Sheep and goats: our churches are full of both. On the outside they often look the same, but one day, the “Heart-Knower” will separate the two. The sheep to everlasting glory. The goats to everlasting punishment.
We will all live forever—somewhere! Do you know for certain where you will spend eternity? And what about other people you know? Are there some who profess to be Christians, yet whose lives haven’t changed?
Exodus 31 & 32
Sheep & Goats
The “Heart-Knower” Will Separate the Two
32 All the nations will be gathered before Him, and He will separate them one from another, as a shepherd divides his sheep from the goats. 33 And He will set the sheep on His right hand, but the goats on the left. 34 Then the King will say to those on His right hand, ‘Come, you blessed of My Father, inherit the kingdom prepared for you from the foundation of the world:
41 “Then He will also say to those on the left hand, ‘Depart from Me, you cursed, into the everlasting fire prepared for the devil and his angels:
Sheep and goats: our churches are full of both. On the outside they often look the same, but Jesus said they’re not.
21 “Not everyone who says to Me, ‘Lord, Lord,’ shall enter the kingdom of heaven, but he who does the will of My Father in heaven. 22 Many will say to Me in that day, ‘Lord, Lord, have we not prophesied in Your name, cast out demons in Your name, and done many wonders in Your name?’23 And then I will declare to them, ‘I never knew you; depart from Me, you who practice lawlessness!’
Notice in verse 22, “Many will say …” Yet, these people were doing “Christian” things. They were sitting in our pews, part of our small groups, serving in ministry … but Jesus will say, “I never knew you …”
How is it possible that people can sit in churches week after week, attend Bible studies, even serve in ministry and not know God? How would we know if that’s us? And, if we want to truly love and serve others, are there red flags that we should look for in their lives?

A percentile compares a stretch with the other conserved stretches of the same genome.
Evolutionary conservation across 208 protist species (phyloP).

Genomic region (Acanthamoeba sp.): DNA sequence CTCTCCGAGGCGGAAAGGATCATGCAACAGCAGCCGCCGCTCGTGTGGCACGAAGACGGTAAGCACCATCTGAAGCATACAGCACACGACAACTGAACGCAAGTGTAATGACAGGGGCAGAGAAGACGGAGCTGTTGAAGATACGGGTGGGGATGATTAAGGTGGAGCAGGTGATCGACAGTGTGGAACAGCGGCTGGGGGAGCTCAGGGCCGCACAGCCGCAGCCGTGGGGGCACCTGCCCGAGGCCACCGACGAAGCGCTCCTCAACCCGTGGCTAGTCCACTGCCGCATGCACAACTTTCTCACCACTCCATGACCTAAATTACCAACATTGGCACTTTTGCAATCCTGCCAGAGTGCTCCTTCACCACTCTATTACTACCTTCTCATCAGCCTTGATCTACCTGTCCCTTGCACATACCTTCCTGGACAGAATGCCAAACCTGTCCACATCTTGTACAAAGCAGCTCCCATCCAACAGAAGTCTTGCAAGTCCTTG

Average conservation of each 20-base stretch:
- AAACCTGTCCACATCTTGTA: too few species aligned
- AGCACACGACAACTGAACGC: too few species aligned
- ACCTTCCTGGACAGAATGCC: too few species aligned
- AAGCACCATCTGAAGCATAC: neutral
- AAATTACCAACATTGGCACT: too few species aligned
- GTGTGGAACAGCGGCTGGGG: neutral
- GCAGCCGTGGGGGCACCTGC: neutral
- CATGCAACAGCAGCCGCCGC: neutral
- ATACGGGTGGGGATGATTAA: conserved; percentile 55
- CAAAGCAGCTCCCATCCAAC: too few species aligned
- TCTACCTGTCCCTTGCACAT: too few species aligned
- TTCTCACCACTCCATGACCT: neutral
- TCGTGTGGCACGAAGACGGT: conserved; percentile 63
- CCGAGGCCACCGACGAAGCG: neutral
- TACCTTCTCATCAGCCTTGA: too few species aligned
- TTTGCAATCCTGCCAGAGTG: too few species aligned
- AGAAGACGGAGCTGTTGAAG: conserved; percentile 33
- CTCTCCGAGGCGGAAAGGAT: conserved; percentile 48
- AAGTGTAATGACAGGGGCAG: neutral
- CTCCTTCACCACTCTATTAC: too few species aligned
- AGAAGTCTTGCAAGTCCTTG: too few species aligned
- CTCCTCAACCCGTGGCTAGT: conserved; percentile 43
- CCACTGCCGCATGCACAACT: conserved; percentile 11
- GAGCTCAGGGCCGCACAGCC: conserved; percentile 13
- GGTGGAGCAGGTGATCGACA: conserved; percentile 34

Lest you think, I’m talking about becoming overly focused on what others are doing or doing it in a harsh or unloving way, please hear me out. But, too often, we’ve been taught that we are never to judge others based on Matthew 7.1. Certainly, we have to be careful. We can’t know anyone else’s heart. We barely know our own (Jer. 17.9).
But in Luke 6 Jesus also said:
43 “For a good tree does not bear bad fruit, nor does a bad tree bear good fruit. 44 For every tree is known by its own fruit. For men do not gather figs from thorns, nor do they gather grapes from a bramble bush.45 A good man out of the good treasure of his heart brings forth good; and an evil man out of the evil treasure of his heart brings forth evil. For out of the abundance of the heart his mouth speaks.
You can’t read the gospels and Jesus’ interactions with the Scribes and Pharisees without realizing this “good fruit” isn’t so much outward or religious acts in themselves. The good fruit talked about here must come from a changed heart.
A good man out of the good treasure of his heart brings forth good things, and an evil man out of the evil treasure brings forth evil things (Matt. 12.35).
A person with a changed heart will sometimes fall short. As Christians we sin, sometimes in grievous ways. But, as genuine believers, we should be convicted when confronted with the truth about sin (1 Jn. 3.9-10). As new creations in Christ, we should have a desire for God’s Word and to live in ways that are pleasing to Him (2 Cor. 5.9). And there will be fruit, in varying degrees, but a changed heart produces changed desires and a changed life.
So, we have a dilemma. First, is it even loving to look at the fruit in someone else’s life? Some would say, “no.” And, if we can’t know someone else’s heart, what would we judge when looking for “good fruit”?
Let me address the question of whether or not it’s loving. Most of us have been taught that we’re to report child abuse when we’re aware of it (rightfully so), even though the perpetrator might not call it loving.
We’ve been taught to get involved when people we love are destroying their lives with drugs or alcohol. And if we thought a friend or family member was suicidal we wouldn’t hesitate to call 911.